BTS Follows International Trends

BTS Follows International Trends

Truck crossings into the United States from Canada and Mexico fell by 4.2 percent from 2000 to 2001, the first annual decline since the North American Free Trade Agreement (NAFTA) among the three countries took effect in 1994, according to border crossing data released by the Bureau of Transportation Statistics.

The truck crossing numbers were the first of three reports on international transportation the BTS released in recent weeks.

In the second report, BTS reported that the value of U.S. trade by truck, rail, and pipeline with Canada and Mexico fell in 2001 for the first annual decline in the seven years since the implementation of NAFTA. These numbers were derived from BTS’ unique transborder database, which contains monthly and annual summaries of data on United States-Canada and United States-Mexico surface transportation trade.

In the final report, BTS reported that U.S. air carriers carried more international travelers in 2000 than in 1990 and took them on longer flights. This information was contained in U.S. International Travel and Transportation Trends, a look at travel in the decade of the 1990s.

U.S. International Travel and Transportation Trends covers the period from 1990 to 2000 with an update to examine the impact of September 11 on international travel. Prior to the attacks, international passenger travel by all modes of transportation to and from the United States showed steady growth in most markets, for an average annual increase of 2 percent between 1990 and 2000. Outbound passenger travel from the U.S. grew 31 percent for the decade while inbound travel rose 6 percent.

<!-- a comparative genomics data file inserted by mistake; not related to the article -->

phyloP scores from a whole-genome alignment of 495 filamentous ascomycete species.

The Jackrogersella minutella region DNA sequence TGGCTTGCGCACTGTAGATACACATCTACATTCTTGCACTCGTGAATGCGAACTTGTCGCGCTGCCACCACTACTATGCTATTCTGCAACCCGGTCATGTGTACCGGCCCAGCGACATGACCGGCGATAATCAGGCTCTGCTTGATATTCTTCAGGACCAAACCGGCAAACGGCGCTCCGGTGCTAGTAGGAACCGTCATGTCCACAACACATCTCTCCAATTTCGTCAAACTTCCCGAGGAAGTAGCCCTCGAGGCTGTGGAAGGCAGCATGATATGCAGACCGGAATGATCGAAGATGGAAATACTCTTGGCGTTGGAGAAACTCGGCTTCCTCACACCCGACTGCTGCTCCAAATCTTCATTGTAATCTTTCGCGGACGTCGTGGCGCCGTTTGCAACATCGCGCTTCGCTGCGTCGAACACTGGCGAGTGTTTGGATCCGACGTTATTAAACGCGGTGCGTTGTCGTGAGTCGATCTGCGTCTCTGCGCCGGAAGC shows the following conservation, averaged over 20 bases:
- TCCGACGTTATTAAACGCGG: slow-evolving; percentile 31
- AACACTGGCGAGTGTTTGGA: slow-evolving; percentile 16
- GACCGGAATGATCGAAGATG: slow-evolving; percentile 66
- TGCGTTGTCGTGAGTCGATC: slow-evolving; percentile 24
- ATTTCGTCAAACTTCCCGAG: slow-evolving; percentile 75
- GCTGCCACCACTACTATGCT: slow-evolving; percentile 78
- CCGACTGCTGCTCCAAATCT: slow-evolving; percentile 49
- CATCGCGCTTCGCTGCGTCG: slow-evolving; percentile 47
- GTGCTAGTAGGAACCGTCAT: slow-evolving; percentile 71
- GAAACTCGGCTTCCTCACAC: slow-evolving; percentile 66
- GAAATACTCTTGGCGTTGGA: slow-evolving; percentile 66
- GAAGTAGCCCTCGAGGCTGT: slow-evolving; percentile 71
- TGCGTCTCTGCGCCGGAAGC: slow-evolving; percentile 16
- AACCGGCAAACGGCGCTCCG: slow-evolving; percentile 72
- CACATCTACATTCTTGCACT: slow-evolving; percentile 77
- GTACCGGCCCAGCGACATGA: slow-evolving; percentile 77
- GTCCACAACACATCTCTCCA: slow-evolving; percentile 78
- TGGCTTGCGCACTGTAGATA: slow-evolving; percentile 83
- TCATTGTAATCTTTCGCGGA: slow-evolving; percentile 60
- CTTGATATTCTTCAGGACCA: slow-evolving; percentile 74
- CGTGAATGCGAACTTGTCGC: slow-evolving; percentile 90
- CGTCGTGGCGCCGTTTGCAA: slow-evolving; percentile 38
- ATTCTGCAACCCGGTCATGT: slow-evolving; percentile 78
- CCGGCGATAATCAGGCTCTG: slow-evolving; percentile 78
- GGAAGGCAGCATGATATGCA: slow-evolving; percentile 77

The international travel report analyzes many different data sets to provide a picture of international travel to and from the United States. It contains a review of overseas and North American travel trends, including border issues and aviation security.

The BTS International Program area is active in three major areas: U.S. International Trade and Travel Research, Global Transportation Research, and International Exchange and Collaboration.

BTS maintains the Transborder Surface Freight Dataset that provides detailed geographic and commodity data for U.S. trade with Canada and Mexico by land modes of transportation. Thousands of customers use this dataset on a monthly basis.

A U.S. international trade and transportation trends report, which will include an analysis of the impact of September 11 on U.S. trade and transportation facilities, is scheduled for fall release.

To order a copy of U.S. International Travel and Transportation Trends, contact BTS by phone at 202-366-DATA (press 1), by fax at 202-366-3197, by e-mail at answers@bts.gov or by mail to Product Orders, Bureau of Transportation Statistics, USDOT, 400 Seventh Street, S.W., K-15, Washington, DC 20590.

Detailed transborder freight information can be found on the BTS website at www.bts.gov.